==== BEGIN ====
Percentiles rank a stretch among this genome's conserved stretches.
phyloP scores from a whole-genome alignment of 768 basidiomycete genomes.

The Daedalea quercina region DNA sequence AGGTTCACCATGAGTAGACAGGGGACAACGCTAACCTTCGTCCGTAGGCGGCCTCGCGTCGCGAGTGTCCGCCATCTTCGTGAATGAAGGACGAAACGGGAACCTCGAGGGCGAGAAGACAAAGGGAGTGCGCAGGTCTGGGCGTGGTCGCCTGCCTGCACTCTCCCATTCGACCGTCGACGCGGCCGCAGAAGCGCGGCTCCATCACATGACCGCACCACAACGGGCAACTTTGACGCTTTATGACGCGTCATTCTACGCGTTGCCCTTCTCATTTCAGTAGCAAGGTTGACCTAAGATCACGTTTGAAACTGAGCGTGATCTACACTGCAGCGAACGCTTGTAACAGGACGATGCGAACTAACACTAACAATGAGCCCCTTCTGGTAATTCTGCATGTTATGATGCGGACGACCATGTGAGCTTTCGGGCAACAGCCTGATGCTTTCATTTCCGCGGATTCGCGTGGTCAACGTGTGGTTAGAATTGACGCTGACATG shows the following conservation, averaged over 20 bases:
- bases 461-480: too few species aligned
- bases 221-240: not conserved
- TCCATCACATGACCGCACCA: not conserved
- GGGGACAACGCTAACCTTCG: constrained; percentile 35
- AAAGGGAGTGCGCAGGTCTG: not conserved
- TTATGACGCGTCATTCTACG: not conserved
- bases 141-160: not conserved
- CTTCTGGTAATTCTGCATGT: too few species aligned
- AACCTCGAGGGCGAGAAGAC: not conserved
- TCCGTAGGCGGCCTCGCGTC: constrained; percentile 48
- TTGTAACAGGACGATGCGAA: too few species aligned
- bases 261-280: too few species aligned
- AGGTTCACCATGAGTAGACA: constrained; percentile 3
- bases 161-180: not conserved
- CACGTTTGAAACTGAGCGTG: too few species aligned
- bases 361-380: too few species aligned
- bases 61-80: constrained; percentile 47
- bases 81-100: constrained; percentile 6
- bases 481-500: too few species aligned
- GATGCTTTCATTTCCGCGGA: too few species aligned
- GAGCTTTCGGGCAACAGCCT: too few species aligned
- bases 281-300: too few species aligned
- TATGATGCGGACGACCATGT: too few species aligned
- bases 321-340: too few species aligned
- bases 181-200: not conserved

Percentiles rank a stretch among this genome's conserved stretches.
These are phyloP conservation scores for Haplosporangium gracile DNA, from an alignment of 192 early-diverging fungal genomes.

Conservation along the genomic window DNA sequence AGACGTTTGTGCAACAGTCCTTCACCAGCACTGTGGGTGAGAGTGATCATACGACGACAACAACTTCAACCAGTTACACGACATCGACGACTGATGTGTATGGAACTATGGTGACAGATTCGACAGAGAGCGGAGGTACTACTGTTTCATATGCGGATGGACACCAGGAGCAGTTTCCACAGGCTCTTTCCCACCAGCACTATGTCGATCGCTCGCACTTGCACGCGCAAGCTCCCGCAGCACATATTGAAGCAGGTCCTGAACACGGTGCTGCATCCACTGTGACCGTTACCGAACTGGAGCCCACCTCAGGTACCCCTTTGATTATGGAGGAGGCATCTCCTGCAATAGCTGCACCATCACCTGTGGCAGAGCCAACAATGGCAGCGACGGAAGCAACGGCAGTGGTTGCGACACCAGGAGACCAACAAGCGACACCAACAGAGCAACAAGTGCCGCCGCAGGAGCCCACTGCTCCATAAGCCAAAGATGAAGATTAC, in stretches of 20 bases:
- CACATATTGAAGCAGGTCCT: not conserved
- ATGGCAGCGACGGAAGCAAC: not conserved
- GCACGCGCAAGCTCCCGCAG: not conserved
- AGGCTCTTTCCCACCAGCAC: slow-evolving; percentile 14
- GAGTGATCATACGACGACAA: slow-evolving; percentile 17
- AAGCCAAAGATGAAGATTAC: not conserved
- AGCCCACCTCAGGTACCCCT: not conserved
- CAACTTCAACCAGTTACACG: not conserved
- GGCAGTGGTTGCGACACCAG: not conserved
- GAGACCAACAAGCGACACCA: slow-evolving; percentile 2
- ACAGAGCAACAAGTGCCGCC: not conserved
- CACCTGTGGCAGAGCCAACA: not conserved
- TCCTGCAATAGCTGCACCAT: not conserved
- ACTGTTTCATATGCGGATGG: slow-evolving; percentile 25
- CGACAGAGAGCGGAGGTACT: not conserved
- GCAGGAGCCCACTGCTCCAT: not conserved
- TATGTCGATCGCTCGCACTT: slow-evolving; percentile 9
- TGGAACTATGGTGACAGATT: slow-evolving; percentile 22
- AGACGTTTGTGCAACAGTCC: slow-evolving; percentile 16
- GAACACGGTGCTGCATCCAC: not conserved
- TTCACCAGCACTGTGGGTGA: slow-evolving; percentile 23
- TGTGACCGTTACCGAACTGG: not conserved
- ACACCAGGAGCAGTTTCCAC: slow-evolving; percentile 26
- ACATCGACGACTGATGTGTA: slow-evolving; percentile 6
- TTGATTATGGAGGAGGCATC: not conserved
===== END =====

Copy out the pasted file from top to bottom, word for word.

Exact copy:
Percentiles rank a stretch among this genome's conserved stretches.
phyloP scores from a whole-genome alignment of 768 basidiomycete genomes.

The Daedalea quercina region DNA sequence AGGTTCACCATGAGTAGACAGGGGACAACGCTAACCTTCGTCCGTAGGCGGCCTCGCGTCGCGAGTGTCCGCCATCTTCGTGAATGAAGGACGAAACGGGAACCTCGAGGGCGAGAAGACAAAGGGAGTGCGCAGGTCTGGGCGTGGTCGCCTGCCTGCACTCTCCCATTCGACCGTCGACGCGGCCGCAGAAGCGCGGCTCCATCACATGACCGCACCACAACGGGCAACTTTGACGCTTTATGACGCGTCATTCTACGCGTTGCCCTTCTCATTTCAGTAGCAAGGTTGACCTAAGATCACGTTTGAAACTGAGCGTGATCTACACTGCAGCGAACGCTTGTAACAGGACGATGCGAACTAACACTAACAATGAGCCCCTTCTGGTAATTCTGCATGTTATGATGCGGACGACCATGTGAGCTTTCGGGCAACAGCCTGATGCTTTCATTTCCGCGGATTCGCGTGGTCAACGTGTGGTTAGAATTGACGCTGACATG shows the following conservation, averaged over 20 bases:
- bases 461-480: too few species aligned
- bases 221-240: not conserved
- TCCATCACATGACCGCACCA: not conserved
- GGGGACAACGCTAACCTTCG: constrained; percentile 35
- AAAGGGAGTGCGCAGGTCTG: not conserved
- TTATGACGCGTCATTCTACG: not conserved
- bases 141-160: not conserved
- CTTCTGGTAATTCTGCATGT: too few species aligned
- AACCTCGAGGGCGAGAAGAC: not conserved
- TCCGTAGGCGGCCTCGCGTC: constrained; percentile 48
- TTGTAACAGGACGATGCGAA: too few species aligned
- bases 261-280: too few species aligned
- AGGTTCACCATGAGTAGACA: constrained; percentile 3
- bases 161-180: not conserved
- CACGTTTGAAACTGAGCGTG: too few species aligned
- bases 361-380: too few species aligned
- bases 61-80: constrained; percentile 47
- bases 81-100: constrained; percentile 6
- bases 481-500: too few species aligned
- GATGCTTTCATTTCCGCGGA: too few species aligned
- GAGCTTTCGGGCAACAGCCT: too few species aligned
- bases 281-300: too few species aligned
- TATGATGCGGACGACCATGT: too few species aligned
- bases 321-340: too few species aligned
- bases 181-200: not conserved

Percentiles rank a stretch among this genome's conserved stretches.
These are phyloP conservation scores for Haplosporangium gracile DNA, from an alignment of 192 early-diverging fungal genomes.

Conservation along the genomic window DNA sequence AGACGTTTGTGCAACAGTCCTTCACCAGCACTGTGGGTGAGAGTGATCATACGACGACAACAACTTCAACCAGTTACACGACATCGACGACTGATGTGTATGGAACTATGGTGACAGATTCGACAGAGAGCGGAGGTACTACTGTTTCATATGCGGATGGACACCAGGAGCAGTTTCCACAGGCTCTTTCCCACCAGCACTATGTCGATCGCTCGCACTTGCACGCGCAAGCTCCCGCAGCACATATTGAAGCAGGTCCTGAACACGGTGCTGCATCCACTGTGACCGTTACCGAACTGGAGCCCACCTCAGGTACCCCTTTGATTATGGAGGAGGCATCTCCTGCAATAGCTGCACCATCACCTGTGGCAGAGCCAACAATGGCAGCGACGGAAGCAACGGCAGTGGTTGCGACACCAGGAGACCAACAAGCGACACCAACAGAGCAACAAGTGCCGCCGCAGGAGCCCACTGCTCCATAAGCCAAAGATGAAGATTAC, in stretches of 20 bases:
- CACATATTGAAGCAGGTCCT: not conserved
- ATGGCAGCGACGGAAGCAAC: not conserved
- GCACGCGCAAGCTCCCGCAG: not conserved
- AGGCTCTTTCCCACCAGCAC: slow-evolving; percentile 14
- GAGTGATCATACGACGACAA: slow-evolving; percentile 17
- AAGCCAAAGATGAAGATTAC: not conserved
- AGCCCACCTCAGGTACCCCT: not conserved
- CAACTTCAACCAGTTACACG: not conserved
- GGCAGTGGTTGCGACACCAG: not conserved
- GAGACCAACAAGCGACACCA: slow-evolving; percentile 2
- ACAGAGCAACAAGTGCCGCC: not conserved
- CACCTGTGGCAGAGCCAACA: not conserved
- TCCTGCAATAGCTGCACCAT: not conserved
- ACTGTTTCATATGCGGATGG: slow-evolving; percentile 25
- CGACAGAGAGCGGAGGTACT: not conserved
- GCAGGAGCCCACTGCTCCAT: not conserved
- TATGTCGATCGCTCGCACTT: slow-evolving; percentile 9
- TGGAACTATGGTGACAGATT: slow-evolving; percentile 22
- AGACGTTTGTGCAACAGTCC: slow-evolving; percentile 16
- GAACACGGTGCTGCATCCAC: not conserved
- TTCACCAGCACTGTGGGTGA: slow-evolving; percentile 23
- TGTGACCGTTACCGAACTGG: not conserved
- ACACCAGGAGCAGTTTCCAC: slow-evolving; percentile 26
- ACATCGACGACTGATGTGTA: slow-evolving; percentile 6
- TTGATTATGGAGGAGGCATC: not conserved